Colton Herta

Note: The INDYCAR Writers’ Roundtable is taking the opportunity of the two-week break in the NTT INDYCAR SERIES schedule to analyze the first eight races of the 17-race season and offer discussion and opinions about a variety of topics in the first half of the season. This multipart series will run daily through Friday, June 24.

Today’s question: What was the most entertaining race so far this season?

Curt Cavin: I have always had a soft spot for races at Texas Motor Speedway, where I spend first half of the race holding my breath and the second half wishing it wouldn’t end. This year’s attractions in the XPEL 375 were the performances of Scott McLaughlin in his breakout oval race and Jimmie Johnson in his debut oval race in this series. I found myself locked in with both drivers, watching their lap times and the execution of passes. I also remember considering what Jimmie might have done in this series had he raced in the era of mostly ovals. As for the finish, when Josef Newgarden scooted past McLaughlin in Turn 4 just ahead of the checkered flag, it brought me back to the old Texas races where anything could happen. Great stuff over the years there. Thank you, Texas Motor Speedway.

Zach Horrall: The GMR Grand Prix on the IMS road course had me glued to my seat from green to checkered flag. It was a wet race, then a dry race, then a soaking wet race, then a dry … you get the point. The weather and track conditions were constantly changing, and it was throwing so many teams and drivers for a loop and making them debate whether they needed wet or slick tires. Some teams made the wrong decision, and it made the race even more entertaining. Plus, who could forget Colton Herta’s epic drift through Turn 8? I’m still trying to figure out how he saved it. And I’ll say this: That race had so many challenges and curveballs, and I would argue that Herta and Andretti Autosport earned that win more than any other team and driver combination that has won an NTT INDYCAR SERIES race this season.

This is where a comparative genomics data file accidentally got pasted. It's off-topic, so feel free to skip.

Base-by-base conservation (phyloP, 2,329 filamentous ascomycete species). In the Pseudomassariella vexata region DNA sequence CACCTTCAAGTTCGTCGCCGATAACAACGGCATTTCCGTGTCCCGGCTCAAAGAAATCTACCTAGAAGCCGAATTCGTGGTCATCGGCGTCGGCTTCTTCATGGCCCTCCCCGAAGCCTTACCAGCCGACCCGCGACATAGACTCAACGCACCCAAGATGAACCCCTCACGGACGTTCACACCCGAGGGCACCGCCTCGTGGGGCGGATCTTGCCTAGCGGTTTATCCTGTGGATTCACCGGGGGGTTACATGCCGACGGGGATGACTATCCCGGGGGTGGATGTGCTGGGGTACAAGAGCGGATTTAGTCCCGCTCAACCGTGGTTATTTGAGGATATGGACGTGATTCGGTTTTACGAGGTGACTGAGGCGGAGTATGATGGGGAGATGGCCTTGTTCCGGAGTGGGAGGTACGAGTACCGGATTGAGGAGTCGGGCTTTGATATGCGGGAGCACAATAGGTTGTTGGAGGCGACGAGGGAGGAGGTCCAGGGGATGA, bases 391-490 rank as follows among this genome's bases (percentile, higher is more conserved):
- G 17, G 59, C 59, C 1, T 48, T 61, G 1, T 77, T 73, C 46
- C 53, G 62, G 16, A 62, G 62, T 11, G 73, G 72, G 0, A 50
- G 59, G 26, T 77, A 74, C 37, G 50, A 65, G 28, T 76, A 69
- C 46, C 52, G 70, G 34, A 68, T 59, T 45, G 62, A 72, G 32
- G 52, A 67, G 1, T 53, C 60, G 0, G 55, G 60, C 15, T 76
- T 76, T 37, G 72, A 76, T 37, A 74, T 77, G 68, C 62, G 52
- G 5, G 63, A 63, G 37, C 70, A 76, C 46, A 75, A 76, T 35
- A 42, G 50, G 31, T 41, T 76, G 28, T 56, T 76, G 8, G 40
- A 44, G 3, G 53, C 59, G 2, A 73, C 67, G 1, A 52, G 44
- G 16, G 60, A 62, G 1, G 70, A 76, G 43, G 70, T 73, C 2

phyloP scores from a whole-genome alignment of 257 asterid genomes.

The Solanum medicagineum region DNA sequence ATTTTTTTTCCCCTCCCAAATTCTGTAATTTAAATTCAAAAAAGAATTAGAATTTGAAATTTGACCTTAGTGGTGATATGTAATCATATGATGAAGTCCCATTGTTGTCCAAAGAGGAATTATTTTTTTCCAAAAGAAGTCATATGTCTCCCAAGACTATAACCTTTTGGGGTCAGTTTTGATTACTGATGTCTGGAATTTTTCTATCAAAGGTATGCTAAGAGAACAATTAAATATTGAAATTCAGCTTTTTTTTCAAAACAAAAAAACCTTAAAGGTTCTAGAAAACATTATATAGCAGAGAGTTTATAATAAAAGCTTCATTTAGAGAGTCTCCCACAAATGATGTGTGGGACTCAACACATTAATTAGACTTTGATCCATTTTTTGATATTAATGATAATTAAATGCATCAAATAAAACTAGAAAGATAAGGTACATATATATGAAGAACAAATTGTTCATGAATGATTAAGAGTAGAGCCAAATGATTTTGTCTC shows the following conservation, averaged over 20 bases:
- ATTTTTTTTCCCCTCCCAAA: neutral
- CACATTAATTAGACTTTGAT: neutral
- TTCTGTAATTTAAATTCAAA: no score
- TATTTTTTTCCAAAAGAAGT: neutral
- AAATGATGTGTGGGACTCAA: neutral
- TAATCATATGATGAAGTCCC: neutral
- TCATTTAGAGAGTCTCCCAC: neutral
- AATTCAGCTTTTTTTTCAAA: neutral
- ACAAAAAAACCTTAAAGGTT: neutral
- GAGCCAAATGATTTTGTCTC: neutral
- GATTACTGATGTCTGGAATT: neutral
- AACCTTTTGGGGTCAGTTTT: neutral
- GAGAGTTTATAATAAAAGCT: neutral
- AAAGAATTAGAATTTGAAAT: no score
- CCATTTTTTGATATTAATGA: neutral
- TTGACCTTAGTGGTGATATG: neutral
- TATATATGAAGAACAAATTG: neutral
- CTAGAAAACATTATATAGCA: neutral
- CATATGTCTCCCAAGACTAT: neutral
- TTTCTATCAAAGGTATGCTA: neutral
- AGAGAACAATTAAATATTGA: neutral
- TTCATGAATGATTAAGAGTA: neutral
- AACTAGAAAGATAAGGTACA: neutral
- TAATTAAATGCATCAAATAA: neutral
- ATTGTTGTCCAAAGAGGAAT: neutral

Paul Kelly: Curt and Zach both made excellent choices, two races definitely on my candidate list. But I’m going with a different one – the Chevrolet Detroit Grand Prix presented by Lear. I’ll admit I’m a sucker for races featuring groups of drivers on different pit strategies and how they unfold at the end of the race, and the final NTT INDYCAR SERIES race on Belle Isle didn’t disappoint. Will Power used a two-stop strategy to get to the front and stayed there, but not without withstanding an almighty charge from Alexander Rossi, who was on a three-stop plan. Power led Rossi by 16 seconds after Rossi made his final pit stop with 20 laps to go, but Rossi used fresher tires and his patented calculated aggression to pull to within one second at the finish. Rossi was making up a second or more per lap over the final 10 laps despite the looming concrete walls and bumpy surface, and it was majestic. Who knows what would have happened with one more lap? But the race was 70 laps, and Power grabbed a hard-earned, well-deserved victory.